Grace Segers analyses the Wednesday lunchhour show Brits love to hate: Prime Minister’s Question time.
As an American, I am no stranger to political theatrics; after all, I hail from a country where Donald Trump is running for president. However, I was under the perhaps mistaken impression that British politics were more refined, a probable result of watching too many period movies where all the politicians wear white wigs. A few days ago, I watched my first Prime Minister’s Questions, and all of my prior notions of British politics were challenged.
I watched the PMQs for 4th November. It is not an exaggeration to say that I was shocked, and hugely entertained, by the proceedings. This edition of PMQs was primarily focused on the tax credits issue. I felt like I was watching a political cage match: Jeremy Corbyn would ask his question in the most insulting manner possible, and then David Cameron would answer with a sneer and a disdainful reference to Corbyn as “the honorable gentleman”. But I was most surprised by the reactions of the MPs around Corbyn and Cameron. They didn’t watch and listen in dignified silence, but rather cheered and jeered loudly, often interrupting the proceedings. It seemed disrespectful to me —even childish — that members of Parliament would be treating an ostensibly meaningful discussion so outrageously.
In the United States, there is no PMQs equivalent, as the legislature and executive government branches are separate so there is no opposition leader to challenge a majority party leader. There are presidential debates prior to an election (which you can check out my review of the last two of here) which can sometimes be exciting. But there is nothing in American politics that constitutes a discussion between party leaders in which elected officials can actively shout down the opposition.
In contrast to the one on 4 November, the PMQs on 18 November were more subdued—although Jeremy Corbyn was still booed when he stood to ask his six questions. The sobriety of the atmosphere was in large part due to the spectre of the terrorist attacks in Paris this past week. This week, Cameron and Corbyn were even able to address each other civilly in a manner that seemed genuine.
However, it should not take a tragedy to make a legitimate political proceeding civil—unless, of course, PMQs is actually being used by the Prime Minister and leader of the opposition as a public relations tool and not a serious platform for policy discussion.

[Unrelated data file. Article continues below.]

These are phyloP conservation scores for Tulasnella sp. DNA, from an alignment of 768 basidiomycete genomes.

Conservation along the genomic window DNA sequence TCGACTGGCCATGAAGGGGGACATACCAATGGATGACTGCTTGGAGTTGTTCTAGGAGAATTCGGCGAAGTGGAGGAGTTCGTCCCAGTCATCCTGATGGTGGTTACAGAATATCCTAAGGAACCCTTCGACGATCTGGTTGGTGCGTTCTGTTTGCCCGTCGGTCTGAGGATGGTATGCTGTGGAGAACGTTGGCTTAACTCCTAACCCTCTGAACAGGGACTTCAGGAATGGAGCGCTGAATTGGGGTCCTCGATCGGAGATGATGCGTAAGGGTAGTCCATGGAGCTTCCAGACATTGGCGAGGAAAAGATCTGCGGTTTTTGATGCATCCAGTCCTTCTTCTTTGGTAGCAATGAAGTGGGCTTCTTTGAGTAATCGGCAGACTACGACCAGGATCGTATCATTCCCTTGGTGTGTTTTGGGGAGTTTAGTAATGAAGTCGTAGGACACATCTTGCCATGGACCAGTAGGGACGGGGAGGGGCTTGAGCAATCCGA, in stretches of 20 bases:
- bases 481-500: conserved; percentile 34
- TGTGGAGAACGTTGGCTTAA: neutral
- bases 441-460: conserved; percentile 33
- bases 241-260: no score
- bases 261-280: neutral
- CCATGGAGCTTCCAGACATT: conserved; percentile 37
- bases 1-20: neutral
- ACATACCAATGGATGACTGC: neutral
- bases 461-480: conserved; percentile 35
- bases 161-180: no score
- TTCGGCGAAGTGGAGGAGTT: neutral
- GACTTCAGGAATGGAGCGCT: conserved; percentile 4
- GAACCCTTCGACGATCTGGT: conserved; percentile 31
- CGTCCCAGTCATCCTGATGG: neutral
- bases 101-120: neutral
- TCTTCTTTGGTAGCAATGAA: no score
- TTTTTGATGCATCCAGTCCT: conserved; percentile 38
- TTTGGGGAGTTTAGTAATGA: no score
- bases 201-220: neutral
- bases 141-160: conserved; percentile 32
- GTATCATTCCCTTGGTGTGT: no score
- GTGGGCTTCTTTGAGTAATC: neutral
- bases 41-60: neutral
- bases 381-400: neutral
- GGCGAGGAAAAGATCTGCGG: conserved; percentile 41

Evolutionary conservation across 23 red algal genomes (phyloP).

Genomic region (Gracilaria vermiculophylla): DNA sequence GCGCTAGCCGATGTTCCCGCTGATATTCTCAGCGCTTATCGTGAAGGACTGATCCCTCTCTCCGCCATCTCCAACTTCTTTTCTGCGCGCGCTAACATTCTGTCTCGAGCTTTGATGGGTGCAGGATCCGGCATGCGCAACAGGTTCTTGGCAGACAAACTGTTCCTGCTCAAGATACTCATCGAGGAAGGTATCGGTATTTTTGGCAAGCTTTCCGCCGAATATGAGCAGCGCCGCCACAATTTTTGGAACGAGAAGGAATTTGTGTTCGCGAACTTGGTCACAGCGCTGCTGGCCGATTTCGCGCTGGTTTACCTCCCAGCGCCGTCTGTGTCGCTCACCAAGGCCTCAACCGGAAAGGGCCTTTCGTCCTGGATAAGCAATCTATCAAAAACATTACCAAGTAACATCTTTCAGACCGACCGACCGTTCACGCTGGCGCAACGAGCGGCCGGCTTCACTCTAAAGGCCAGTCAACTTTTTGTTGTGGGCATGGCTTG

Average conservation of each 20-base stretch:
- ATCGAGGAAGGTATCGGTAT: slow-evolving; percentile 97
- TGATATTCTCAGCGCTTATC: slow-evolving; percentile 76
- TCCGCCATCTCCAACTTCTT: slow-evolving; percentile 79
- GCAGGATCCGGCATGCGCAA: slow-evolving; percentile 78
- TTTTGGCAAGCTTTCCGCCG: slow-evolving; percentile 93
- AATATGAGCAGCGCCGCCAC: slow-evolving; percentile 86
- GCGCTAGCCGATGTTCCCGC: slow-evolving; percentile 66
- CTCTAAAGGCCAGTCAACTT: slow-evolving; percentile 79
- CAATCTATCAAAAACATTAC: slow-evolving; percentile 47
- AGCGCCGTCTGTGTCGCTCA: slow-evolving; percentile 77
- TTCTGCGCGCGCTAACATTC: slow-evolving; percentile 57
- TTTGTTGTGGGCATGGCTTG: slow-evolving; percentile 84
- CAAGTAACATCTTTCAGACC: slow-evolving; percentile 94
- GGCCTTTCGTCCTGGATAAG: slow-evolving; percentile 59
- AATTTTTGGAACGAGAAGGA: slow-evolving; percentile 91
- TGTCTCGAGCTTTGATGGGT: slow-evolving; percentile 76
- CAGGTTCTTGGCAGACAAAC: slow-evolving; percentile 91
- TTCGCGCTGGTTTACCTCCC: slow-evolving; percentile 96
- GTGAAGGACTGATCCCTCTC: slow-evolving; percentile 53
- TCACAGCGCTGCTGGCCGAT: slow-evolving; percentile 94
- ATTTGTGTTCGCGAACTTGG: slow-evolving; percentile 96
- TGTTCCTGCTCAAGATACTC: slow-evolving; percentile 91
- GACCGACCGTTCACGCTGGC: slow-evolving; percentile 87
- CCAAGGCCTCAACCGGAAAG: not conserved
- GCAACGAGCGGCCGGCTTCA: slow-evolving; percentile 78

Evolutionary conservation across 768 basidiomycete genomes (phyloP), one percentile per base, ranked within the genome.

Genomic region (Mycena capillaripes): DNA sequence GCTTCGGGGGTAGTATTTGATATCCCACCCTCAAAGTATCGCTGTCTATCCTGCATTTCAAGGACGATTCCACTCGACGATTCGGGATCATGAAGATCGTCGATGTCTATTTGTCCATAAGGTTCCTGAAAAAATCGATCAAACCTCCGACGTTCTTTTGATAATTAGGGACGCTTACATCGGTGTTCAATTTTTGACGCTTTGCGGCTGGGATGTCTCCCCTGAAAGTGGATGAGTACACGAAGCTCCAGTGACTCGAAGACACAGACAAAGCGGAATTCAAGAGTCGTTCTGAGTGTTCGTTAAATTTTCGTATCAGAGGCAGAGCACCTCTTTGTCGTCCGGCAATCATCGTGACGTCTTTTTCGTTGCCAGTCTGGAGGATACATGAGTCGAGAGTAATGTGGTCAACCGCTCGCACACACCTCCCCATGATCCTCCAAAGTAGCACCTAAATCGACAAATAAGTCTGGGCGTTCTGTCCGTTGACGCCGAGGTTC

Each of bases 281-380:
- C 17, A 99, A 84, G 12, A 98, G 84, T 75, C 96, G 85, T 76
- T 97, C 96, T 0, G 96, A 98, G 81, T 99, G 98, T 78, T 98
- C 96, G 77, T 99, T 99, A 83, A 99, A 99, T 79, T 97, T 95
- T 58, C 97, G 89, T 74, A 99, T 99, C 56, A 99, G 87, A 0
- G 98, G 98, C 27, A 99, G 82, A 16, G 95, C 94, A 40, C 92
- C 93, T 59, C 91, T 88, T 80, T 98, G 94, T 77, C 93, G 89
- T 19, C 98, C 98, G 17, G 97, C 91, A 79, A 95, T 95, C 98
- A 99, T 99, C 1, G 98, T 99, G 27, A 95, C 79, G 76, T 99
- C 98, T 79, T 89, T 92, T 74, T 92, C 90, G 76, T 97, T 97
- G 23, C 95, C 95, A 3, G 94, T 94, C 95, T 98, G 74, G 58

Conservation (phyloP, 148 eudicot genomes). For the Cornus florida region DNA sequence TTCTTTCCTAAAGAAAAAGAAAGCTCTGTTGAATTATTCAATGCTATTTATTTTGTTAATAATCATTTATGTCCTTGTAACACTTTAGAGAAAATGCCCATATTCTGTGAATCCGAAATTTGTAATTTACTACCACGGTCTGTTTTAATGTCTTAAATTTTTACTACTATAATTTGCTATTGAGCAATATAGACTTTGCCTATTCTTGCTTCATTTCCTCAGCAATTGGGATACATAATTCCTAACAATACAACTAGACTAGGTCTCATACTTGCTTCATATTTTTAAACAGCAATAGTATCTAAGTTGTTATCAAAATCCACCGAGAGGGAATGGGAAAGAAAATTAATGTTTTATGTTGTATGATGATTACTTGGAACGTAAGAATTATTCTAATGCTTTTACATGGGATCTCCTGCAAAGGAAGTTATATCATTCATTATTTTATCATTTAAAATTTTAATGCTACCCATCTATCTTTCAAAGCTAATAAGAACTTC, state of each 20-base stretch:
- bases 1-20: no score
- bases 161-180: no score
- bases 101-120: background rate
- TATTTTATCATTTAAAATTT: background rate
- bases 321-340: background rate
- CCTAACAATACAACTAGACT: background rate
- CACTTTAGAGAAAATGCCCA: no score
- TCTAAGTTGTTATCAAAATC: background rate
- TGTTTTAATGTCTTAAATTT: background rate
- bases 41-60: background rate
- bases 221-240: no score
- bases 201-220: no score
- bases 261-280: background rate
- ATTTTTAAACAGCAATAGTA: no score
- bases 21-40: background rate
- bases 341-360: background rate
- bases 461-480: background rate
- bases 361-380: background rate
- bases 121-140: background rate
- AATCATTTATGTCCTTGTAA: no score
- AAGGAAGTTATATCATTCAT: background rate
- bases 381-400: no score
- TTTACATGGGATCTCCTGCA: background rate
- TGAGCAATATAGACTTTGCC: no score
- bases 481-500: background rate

PMQs does not seem to be very productive in effecting policymaking, but it may have the unintended effect of bolstering the support of citizens who already agree with the members of their Party. If a Labour supporter watching at home witnesses the slings and arrows thrown at Corbyn by the Conservative MPs, sees how unwilling Cameron is to respond to the Labour leader’s questions, then that person may feel even more justified in their support of their party and hatred of the other.
On the other hand, a Conservative supporter would be able to see David Cameron exhibit his debating skills and feel reassured in the competency of their leader. I had never seen Cameron speak before, and while I greatly disagree with his policies, I must admit that I was impressed by his ability to clearly and somewhat convincingly articulate his point of view. In watching the PMQs, it appeared that Cameron’s ability to articulate his argument was more important than the argument itself; the proceeding was all about style, not substance.
From my perspective, PMQs are free advertising for one party to show how right they are, and how intractable and unreasonable the opposition is.
At one point in the 4th November PMQs Jeremy Corbyn said, “Mr. Speaker, this isn’t about entertainment.” Maybe the original intent of PMQs was to provide a public forum for opposition leaders to air their grievances, but from my perspective as an outsider, entertainment is exactly what these proceedings are intending to provide.
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